During the summer of 2011, Ukrainian President Viktor Yanukovych opened up his modest home to six television reporters, revealing what a journalist with the AP described as "a cozy place with a small office just big enough for his grandchildren to play in." Except even at the time, it was pretty obvious that he didn't live there. The same AP story went on to detail "strong evidence he actually lives in very different digs: a luxurious, marble-columned mansion with a golf course, a helipad, and even an ostrich enclosure."
Yanukovych's critics were right. When the public finally got a glimpse of the leader's true housing situation after he fled Kiev a week and a half ago (just before Ukraine's parliament voted him out of power) they found all of the above, plus a replica galleon floating on an artificial waterway, elaborate statuary on neatly manicured lawns, garages filled to the brim with vintage cars and motorcycles, bathrooms the size of studio apartments with gilded toilets, and more.
The opulence is overwhelming. The mansion wouldn't look out of place as the country abode of an oil baron or a Hollywood starlet, perhaps, but this is the private resident of a public official, who for most of his career made a salary in the realm of $2,000 a month. Yanukovych is currently missing and wanted on charges of mass murder related to the killing of Euromaidan protesters, who for the past three months have been protesting Yanukovych's policies, including rejecting an accord with the European Union in favor of strengthening ties with Putin's Russia. How Yanukovych's grand residence came to be is a baffling tale of corruption, secrecy, and questionable design choices. Now vacated and overrun by journalists and citizens hoping for a glimpse of the president's secrets, the palace remains an architectural tribute to the fantastic wealth and power wielded by its owner. And yeah, it's pretty ugly.
Mezhyhirya, as the residence is called, was, up until 1923, the home of a monastery. In 1935, the 350-acre estate was taken over by the government and turned into a park with summer houses for Soviet officials. In 2007, Yanukovych privatized the property in his final days as Prime Minister, demolishing the Soviet-era buildings and erecting a five-story palace built by Honka, a Finnish company that specializes in log houses.
In Yanukovych’s final weeks as Prime Minister, his government illegally privatised Mezhyhiriya. No money was paid to the state for its sale; instead, a couple of semi- derelict buildings in Kyiv were handed over in return (they have continued to fall down ever since).
Mezhyhiriya, meanwhile, was acquired, without any competitive tendering process, by a Donetsk company called ‘MedInvestTraid’, which immediately resold it and a few years later filed for bankruptcy.
Yanukovych then proceeded to decorate the interiors of his giant log cabin in a style seemingly calculated to conjure images of an 18th-century European palace. What's inside, according to Open Democracy, amounted to millions of dollars of fancy decor:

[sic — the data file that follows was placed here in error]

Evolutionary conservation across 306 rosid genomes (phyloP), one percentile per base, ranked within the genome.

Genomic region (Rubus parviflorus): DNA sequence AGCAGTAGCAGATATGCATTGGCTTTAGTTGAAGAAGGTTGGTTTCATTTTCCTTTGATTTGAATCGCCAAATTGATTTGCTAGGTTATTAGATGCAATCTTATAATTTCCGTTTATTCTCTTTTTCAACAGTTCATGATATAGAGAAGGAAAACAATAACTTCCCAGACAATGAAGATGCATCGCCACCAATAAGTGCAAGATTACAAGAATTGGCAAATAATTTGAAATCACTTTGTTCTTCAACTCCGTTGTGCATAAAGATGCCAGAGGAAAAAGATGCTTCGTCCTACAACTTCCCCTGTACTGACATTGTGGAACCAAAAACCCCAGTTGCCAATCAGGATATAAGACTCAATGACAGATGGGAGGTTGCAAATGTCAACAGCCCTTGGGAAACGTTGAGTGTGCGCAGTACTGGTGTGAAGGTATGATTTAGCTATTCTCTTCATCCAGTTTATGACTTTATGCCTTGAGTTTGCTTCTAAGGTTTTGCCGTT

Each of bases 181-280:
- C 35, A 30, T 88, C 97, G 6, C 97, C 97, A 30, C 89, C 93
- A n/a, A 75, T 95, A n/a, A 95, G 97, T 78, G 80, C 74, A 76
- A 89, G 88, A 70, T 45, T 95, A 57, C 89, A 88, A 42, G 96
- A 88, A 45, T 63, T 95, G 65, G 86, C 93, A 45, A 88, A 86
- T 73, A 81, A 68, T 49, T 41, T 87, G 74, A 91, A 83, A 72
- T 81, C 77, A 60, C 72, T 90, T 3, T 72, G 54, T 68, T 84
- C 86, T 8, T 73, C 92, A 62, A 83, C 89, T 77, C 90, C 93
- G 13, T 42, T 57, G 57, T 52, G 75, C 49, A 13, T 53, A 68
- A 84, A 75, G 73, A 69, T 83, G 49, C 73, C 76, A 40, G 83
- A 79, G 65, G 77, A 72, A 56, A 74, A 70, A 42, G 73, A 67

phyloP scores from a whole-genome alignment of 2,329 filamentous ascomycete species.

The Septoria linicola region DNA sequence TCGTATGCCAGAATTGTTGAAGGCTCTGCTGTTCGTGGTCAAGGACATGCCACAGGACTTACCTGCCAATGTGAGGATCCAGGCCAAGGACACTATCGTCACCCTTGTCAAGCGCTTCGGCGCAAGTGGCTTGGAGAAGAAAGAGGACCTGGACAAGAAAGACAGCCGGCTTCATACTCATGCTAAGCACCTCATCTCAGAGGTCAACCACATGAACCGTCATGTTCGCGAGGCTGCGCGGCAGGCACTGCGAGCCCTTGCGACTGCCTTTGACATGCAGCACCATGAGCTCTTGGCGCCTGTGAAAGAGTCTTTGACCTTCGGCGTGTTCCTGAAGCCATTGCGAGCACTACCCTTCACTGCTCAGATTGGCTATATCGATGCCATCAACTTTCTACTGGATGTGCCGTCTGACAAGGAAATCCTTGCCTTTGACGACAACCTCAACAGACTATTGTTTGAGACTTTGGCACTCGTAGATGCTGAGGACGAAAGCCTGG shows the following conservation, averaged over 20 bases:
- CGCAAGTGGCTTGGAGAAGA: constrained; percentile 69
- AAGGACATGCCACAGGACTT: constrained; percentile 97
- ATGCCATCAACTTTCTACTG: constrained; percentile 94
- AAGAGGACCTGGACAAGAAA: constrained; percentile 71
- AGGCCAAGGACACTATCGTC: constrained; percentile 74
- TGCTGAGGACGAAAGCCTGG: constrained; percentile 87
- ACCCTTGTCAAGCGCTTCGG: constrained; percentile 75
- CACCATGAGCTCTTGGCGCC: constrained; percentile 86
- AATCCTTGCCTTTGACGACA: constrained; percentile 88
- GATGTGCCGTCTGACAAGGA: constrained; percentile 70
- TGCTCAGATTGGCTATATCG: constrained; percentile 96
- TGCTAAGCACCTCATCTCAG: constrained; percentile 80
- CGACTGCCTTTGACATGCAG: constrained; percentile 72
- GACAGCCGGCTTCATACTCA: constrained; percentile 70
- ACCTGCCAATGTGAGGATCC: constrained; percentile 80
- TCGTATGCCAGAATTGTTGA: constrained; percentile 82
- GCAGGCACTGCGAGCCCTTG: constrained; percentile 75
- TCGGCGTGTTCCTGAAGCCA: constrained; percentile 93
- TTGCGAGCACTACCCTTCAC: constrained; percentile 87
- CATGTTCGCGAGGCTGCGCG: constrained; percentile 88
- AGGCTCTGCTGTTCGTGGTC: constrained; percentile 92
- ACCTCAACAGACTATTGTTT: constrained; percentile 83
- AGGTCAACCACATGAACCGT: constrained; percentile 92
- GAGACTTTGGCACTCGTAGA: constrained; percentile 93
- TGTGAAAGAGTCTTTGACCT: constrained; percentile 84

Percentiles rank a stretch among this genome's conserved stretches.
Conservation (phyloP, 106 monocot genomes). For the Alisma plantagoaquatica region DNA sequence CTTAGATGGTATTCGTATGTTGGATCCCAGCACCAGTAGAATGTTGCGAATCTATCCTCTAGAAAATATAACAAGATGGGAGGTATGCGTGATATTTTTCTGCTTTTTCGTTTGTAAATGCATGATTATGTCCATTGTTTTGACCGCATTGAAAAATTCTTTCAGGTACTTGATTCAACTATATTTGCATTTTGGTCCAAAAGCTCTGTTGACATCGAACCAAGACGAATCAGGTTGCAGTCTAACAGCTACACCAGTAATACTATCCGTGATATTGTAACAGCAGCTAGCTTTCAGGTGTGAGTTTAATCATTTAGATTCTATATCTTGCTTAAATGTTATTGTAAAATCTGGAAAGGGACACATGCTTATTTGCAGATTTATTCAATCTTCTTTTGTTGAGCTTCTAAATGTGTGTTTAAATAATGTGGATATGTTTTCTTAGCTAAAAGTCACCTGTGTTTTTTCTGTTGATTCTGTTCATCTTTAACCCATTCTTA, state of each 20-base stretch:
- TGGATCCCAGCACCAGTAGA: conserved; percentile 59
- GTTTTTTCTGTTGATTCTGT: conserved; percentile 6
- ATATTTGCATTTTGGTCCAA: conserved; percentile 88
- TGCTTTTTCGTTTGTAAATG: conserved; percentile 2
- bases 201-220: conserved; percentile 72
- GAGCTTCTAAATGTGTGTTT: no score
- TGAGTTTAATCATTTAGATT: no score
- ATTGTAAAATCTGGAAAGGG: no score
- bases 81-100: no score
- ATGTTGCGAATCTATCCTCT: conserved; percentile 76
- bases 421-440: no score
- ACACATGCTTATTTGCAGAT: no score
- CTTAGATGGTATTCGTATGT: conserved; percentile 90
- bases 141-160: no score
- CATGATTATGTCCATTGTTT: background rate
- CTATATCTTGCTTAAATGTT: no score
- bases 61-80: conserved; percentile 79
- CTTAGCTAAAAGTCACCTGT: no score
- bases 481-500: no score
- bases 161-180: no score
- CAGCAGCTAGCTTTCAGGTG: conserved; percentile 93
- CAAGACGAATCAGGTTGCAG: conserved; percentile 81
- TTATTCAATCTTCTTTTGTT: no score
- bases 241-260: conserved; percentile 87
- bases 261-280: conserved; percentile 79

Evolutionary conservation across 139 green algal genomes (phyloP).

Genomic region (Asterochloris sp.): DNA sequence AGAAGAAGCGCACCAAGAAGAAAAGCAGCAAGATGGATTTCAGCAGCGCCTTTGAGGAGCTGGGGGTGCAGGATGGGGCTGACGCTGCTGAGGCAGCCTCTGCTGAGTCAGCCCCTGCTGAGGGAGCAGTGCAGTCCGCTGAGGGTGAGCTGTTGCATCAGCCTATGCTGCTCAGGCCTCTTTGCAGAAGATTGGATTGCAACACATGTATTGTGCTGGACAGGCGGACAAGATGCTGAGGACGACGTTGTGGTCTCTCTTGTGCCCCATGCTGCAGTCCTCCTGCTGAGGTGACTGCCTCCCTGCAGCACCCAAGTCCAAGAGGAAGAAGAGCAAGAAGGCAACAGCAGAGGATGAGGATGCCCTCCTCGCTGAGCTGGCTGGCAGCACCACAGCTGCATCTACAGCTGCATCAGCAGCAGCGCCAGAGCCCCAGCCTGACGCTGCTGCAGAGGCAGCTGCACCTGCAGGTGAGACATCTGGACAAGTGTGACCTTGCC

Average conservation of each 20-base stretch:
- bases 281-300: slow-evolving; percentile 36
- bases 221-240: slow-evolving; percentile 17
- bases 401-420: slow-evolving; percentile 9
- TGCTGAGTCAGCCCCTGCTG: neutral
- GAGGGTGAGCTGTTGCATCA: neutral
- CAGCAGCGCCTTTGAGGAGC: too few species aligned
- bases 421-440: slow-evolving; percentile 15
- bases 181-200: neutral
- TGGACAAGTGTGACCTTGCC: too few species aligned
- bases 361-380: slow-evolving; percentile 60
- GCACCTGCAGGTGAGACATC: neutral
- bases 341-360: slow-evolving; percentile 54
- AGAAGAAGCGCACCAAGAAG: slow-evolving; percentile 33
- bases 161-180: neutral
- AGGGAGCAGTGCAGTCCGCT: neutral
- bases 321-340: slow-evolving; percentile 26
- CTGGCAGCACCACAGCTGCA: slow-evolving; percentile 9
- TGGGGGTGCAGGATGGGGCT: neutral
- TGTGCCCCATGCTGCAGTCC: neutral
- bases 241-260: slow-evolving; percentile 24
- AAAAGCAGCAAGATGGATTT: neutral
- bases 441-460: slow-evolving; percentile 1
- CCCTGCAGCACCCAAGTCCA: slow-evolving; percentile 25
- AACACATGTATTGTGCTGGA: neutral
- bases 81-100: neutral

The Ukrainian Customs and Excise Department’s database lists details of fixtures and fittings imported for its embellishment. Each of the mansion’s Lebanese cedar doors cost $64,000. Three sets of wooden panelling for staircases came in at $200,000, wall panelling for the winter garden at $328,000, and cladding for a neoclassical column and parapet for a flight of steps at $430,000. In the course of one and a half years the overall cost of fittings imported for Mezhyhiriya was $9,416,000.
Plus, naturally, Yanukovych was also blowing piles of money on a still-under-construction vacation home built at the expense of a rare old-growth forest on the Crimean coast. An even larger mansion than the one outside Kiev, it would have featured an indoor swimming pool and 40-foot-high ceilings.
According to the Kiev Post, one set of chandeliers alone cost 39 million euros (around $53 million). Journalists found 200 folders of documents dumped into the reservoir at Mezhyhiriya that are expected to reveal long-guarded secrets about the president's embezzlement and illegal activity—once they dry out. By one estimate, Yanukovych's skimming cost Ukraine $70 billion in the last three years. That's a third of the country's $200 billion annual gross national product.
No wonder his estate had such tight security that independent Ukrainian journalists reportedly had an "unspoken competition as to who will first publish photos of this monument to national corruption."
As far as the palatial residences of despots go, a reporter at the Washington Post opined, this one was done in fairly good taste, at least. Others called its architecture "Swiss chalet brutalism" and "some sort of woody, vernacular, retro Edwardian style, just 10 times bigger than usual." For my part, I'll add that it's only a few marble countertops away from a house we once labelled as the ugliest in America. It's like Lincoln Logs meets Disneyland meets Versailles.
But when you're robbing state coffers to gild your toilets, taste becomes secondary. If the main point of Yanukovych's estate was to serve as a monument to the control he exerted over the country, and the level of corruption he succeeded in achieving, well, he succeeded. Thousands of people showed up to wander Mezhyhirya's grounds once Yanukovych vacated, and pictures of it dominated international news. This, more than surrounding its residents in comfort and beauty, is the point of the opulent architecture of state leaders. If good design is largely invisible, it has no place in a house like this, where gaudy decor and grand landscaping exist to serve as conspicuous reminders of the owner's grip on financial and political power.